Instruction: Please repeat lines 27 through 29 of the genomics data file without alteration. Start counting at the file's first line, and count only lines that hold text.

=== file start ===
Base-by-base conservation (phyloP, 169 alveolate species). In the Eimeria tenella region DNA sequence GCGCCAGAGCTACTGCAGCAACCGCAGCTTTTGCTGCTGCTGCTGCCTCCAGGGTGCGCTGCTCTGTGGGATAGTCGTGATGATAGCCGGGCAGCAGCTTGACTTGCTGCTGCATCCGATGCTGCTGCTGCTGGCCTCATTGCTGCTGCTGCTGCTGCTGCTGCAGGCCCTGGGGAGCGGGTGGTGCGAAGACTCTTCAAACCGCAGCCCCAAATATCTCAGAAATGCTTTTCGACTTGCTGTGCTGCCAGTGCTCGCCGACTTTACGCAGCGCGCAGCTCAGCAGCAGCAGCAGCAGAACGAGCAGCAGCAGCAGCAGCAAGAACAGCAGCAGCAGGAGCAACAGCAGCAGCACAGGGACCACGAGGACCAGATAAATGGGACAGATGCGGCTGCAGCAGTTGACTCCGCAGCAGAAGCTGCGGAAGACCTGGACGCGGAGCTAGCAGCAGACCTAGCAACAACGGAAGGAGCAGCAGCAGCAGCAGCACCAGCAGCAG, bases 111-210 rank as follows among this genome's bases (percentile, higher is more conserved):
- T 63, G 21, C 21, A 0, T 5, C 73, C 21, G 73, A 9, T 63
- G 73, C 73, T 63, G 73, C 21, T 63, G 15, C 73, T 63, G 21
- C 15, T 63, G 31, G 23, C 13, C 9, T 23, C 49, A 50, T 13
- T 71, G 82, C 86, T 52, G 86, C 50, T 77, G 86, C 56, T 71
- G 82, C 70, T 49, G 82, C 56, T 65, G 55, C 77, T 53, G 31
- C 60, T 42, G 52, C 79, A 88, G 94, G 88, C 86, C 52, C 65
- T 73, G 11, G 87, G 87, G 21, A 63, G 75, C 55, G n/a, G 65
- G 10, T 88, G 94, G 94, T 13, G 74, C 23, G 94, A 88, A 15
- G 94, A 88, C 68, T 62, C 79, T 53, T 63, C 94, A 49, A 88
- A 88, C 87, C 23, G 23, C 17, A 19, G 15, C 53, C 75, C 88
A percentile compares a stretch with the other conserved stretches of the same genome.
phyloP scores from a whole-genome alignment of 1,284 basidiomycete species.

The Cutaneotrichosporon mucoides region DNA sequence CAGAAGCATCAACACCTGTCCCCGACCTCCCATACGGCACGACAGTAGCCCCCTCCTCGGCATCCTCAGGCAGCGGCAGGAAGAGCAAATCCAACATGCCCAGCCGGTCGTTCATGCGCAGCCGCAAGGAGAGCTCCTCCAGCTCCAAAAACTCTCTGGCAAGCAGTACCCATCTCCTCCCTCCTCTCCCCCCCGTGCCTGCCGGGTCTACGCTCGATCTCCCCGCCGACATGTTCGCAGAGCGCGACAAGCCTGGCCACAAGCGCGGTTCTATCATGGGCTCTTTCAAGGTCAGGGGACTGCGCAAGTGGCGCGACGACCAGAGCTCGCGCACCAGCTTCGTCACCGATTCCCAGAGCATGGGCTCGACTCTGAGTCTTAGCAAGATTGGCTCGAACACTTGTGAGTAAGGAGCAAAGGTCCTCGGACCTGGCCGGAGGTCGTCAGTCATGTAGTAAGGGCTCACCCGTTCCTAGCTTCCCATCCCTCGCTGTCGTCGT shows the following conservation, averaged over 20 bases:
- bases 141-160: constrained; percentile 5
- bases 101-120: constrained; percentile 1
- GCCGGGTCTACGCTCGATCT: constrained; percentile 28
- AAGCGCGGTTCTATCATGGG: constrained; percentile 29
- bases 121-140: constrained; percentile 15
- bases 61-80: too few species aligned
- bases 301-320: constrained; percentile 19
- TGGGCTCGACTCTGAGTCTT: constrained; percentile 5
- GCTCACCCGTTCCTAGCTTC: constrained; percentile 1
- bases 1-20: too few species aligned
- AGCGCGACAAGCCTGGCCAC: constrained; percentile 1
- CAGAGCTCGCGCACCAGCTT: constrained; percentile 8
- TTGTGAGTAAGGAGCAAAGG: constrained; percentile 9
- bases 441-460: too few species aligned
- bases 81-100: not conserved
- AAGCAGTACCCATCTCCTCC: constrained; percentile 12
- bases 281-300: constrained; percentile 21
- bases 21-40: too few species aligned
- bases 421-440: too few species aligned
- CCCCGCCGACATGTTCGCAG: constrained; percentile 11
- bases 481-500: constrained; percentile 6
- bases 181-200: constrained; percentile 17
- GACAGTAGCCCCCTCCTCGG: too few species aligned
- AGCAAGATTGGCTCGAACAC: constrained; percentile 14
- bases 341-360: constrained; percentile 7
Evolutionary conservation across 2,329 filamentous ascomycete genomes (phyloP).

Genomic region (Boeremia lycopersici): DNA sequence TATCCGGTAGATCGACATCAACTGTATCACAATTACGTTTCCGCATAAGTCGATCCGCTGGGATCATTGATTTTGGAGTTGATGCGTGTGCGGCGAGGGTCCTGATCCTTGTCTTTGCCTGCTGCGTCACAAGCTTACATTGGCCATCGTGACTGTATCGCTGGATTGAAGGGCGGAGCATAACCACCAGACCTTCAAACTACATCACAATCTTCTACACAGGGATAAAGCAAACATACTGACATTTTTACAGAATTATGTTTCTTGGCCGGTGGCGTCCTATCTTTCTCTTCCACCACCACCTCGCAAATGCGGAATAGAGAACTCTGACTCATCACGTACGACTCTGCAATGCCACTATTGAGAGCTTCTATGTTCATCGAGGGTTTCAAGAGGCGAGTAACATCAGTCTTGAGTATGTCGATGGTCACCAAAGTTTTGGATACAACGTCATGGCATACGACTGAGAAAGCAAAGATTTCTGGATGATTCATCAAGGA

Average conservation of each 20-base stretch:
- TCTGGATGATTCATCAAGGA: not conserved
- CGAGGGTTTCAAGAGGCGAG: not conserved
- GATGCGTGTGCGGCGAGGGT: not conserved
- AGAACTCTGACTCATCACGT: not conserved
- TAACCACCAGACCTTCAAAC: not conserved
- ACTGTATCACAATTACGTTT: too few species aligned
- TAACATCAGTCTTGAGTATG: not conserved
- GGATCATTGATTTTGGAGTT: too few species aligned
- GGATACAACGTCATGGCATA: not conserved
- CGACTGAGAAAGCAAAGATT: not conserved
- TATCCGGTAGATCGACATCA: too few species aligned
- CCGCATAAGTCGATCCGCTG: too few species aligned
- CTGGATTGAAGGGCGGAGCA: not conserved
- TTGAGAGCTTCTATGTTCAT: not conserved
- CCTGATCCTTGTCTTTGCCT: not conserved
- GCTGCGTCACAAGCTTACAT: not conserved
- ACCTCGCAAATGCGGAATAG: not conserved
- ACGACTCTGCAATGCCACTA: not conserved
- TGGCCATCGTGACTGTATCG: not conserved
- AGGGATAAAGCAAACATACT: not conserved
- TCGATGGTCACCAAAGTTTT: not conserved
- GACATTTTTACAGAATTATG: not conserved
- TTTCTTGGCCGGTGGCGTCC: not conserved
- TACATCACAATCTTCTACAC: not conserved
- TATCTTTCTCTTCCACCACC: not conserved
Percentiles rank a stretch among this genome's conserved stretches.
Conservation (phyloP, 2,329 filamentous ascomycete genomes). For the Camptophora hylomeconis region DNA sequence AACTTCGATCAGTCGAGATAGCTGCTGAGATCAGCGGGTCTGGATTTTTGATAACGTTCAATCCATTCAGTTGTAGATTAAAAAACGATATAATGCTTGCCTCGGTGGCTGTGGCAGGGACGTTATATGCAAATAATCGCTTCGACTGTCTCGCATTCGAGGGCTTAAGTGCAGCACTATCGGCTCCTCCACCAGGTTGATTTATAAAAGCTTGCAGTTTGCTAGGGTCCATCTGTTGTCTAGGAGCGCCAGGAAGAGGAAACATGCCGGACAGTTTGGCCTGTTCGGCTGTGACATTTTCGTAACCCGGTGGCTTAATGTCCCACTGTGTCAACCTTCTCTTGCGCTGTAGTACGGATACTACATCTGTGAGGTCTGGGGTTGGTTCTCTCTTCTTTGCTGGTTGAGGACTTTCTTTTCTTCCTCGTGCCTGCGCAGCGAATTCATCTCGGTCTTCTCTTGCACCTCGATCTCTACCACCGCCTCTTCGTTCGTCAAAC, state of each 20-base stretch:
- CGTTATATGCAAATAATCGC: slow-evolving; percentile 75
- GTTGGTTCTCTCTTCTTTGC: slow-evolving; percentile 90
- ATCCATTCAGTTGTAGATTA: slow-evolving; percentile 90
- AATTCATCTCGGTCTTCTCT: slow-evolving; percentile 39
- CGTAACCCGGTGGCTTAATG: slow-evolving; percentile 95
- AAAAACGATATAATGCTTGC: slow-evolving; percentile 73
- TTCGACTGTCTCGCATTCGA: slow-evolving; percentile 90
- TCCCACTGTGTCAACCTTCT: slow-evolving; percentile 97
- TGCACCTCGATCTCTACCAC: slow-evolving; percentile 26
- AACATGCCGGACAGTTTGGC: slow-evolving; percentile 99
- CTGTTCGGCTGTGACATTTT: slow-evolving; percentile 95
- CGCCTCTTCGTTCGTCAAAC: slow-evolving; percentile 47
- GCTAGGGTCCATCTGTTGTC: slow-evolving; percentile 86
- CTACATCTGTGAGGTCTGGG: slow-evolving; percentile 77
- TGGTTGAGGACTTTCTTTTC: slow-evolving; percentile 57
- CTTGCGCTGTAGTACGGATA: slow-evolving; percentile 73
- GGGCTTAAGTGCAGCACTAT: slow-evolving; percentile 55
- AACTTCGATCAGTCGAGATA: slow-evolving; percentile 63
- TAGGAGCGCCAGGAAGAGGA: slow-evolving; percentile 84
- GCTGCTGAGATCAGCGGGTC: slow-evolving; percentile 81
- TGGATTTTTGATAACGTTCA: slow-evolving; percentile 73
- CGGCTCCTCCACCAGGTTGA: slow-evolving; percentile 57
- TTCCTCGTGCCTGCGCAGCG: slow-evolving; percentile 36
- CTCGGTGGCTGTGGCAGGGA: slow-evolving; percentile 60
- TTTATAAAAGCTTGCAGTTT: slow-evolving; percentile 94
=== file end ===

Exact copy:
- TTGTGAGTAAGGAGCAAAGG: constrained; percentile 9
- bases 441-460: too few species aligned
- bases 81-100: not conserved